His grey hair blows wildly in the breeze. His dishevelled clothing suggests an eccentric who’s been around a very long time. There’s a determined expression on his face which suggests he may be old, but he’s not going anywhere soon…
But enough about the average Hop Farm punter – this, after all, is a day dominated by Neil Young. A new one day event, Hop Farm is geared towards the greyer pound, and is filled today with some quality traditional rock – there are fine sets from My Morning Jacket and Supergrass – but this is an event whose clientele have only one act in mind.
Neil, here playing to those, so it seems from a brief straw poll, who were unable to make it to his recent UK shows, does not disappoint. Using a similar stage set to his indoor gigs – the massive klieg lights, a cigar store Indian, an enigmatic illuminated code of letters and numbers arrayed on the backdrop behind him – this is a show of very different character.
Neil himself is wearing the now familiar paint-spattered Jackson Pollock suit, but the bemused eccentric tinkering with props that characterised those gigs is substituted for an unequivocal directness of approach. “Love And Only Love” opens a show which uses Neil’s heaviest guitar strafing to sandwich a set of softer, acoustic-based favourites.
Early surprises include a terrific outing for first album classic “I’ve Been Waiting For You” (“I don’t play this very often. I…don’t know why…”), a comparatively terse “Spirit Road” (“A new song, but it sounds just like the last one”), and a fiery “Fuckin’Up”. Effectively, this clears the stage for the quieter section of the show.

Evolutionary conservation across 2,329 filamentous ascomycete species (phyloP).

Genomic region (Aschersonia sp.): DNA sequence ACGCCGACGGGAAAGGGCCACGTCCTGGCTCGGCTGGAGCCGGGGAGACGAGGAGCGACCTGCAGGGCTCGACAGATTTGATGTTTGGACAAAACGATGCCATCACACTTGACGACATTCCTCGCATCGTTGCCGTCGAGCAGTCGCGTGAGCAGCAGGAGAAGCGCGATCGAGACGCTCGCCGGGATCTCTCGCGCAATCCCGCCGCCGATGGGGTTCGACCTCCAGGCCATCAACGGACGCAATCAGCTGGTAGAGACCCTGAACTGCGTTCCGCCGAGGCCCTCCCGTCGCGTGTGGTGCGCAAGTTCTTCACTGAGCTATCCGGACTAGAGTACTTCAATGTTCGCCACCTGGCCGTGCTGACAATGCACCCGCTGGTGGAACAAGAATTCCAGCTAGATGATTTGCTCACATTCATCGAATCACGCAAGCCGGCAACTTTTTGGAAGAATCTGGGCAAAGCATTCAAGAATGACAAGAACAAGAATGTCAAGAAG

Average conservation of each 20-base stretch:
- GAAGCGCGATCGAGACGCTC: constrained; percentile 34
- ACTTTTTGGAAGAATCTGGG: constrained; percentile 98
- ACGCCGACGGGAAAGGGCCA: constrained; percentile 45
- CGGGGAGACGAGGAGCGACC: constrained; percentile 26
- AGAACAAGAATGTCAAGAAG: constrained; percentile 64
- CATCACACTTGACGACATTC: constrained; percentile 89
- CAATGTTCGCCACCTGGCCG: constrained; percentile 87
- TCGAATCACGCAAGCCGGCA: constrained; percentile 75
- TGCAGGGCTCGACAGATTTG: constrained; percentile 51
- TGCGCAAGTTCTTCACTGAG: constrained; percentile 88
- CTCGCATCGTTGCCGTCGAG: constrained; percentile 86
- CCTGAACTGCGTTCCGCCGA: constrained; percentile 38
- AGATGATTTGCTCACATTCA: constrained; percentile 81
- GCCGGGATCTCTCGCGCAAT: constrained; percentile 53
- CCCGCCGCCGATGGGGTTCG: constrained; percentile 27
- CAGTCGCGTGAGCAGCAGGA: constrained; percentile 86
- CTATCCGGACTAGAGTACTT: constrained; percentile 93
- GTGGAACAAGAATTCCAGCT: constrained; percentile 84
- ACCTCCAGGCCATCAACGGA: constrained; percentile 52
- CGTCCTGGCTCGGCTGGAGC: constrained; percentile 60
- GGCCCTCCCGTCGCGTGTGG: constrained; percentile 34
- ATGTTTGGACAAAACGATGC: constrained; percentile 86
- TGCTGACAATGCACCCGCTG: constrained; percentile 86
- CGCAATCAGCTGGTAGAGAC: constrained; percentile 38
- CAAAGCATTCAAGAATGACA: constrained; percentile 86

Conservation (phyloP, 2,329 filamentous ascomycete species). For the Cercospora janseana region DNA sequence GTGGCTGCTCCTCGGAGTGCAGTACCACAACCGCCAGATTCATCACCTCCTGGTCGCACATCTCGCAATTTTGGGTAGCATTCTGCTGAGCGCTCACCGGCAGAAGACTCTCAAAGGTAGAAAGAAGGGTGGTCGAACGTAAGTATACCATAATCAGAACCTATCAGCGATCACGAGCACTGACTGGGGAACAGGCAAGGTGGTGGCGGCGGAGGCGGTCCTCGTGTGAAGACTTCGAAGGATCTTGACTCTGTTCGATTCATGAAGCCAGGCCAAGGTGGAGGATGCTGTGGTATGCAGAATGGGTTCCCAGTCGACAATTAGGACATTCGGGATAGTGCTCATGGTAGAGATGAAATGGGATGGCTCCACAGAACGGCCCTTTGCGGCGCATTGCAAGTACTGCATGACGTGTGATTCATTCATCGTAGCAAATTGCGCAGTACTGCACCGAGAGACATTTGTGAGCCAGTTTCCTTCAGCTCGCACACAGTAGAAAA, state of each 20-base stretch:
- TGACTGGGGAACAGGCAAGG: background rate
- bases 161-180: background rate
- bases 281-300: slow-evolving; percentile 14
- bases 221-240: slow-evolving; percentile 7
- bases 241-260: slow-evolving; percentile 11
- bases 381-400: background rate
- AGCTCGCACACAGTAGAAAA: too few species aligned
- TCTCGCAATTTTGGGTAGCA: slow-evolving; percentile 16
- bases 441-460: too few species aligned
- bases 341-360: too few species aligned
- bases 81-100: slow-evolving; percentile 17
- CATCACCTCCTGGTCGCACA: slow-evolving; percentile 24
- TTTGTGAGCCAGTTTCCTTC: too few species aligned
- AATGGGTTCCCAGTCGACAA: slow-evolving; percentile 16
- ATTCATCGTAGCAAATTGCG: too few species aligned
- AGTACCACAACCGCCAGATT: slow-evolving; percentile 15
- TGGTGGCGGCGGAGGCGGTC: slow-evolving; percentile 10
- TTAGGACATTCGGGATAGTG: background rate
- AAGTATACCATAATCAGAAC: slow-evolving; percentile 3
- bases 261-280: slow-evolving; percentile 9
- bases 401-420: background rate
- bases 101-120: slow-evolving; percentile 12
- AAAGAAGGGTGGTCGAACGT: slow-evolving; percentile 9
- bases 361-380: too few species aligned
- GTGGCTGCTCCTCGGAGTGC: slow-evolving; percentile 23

It’s here – with “Oh Lonesome Me”, a trip to the pipe organ for “Mother Earth”, then “Needle And The Damage Done”, “Heart Of Gold” and “Old Man”– that you’re reminded that alongside the occasionally Dylanesque performer who can throw bizarre setlist curveballs, there still exists the Neil Young who’s a master of judging the mood.
This selection of evergreen (i)Harvest(i)-based material also showcases the schizophrenic nature of Young’s band. Twenty minutes later they will be embarking on more scarifying noise adventure; right now they are simply perfectly harmonious.
If it’s a show that makes a huge success of this kind of juxtaposition, making it seem like the most natural thing in the world, the closing portion is interesting, if ever so slightly mystifying. After an epic voyage with “No Hidden Path”, a brief hiatus is followed by Neil’s take on The Beatles’ A Day In The Life.
Undoubtedly, it’s a kind of headline-grabbing statement – apparently on occasion Neil would play the song through the PA before he came onstage in the USA in the 1970s – but to carp in a minor way, the turn-on-a-sixpence nature of the song seems ill-suited to Neil’s behemoth sound.
Still, as a way of underlining a job well done, it’s about perfect. He’d love to turn you on. And, of course, he did.
Love And Only Love
Hey Hey, My My
Everybody Knows This Is Nowhere
I’ve Been Waiting For You
Oh, Lonesome Me
The Needle And The Damage Done
Heart Of Gold
Get Back To The Country
No Hidden Path
A Day In The Life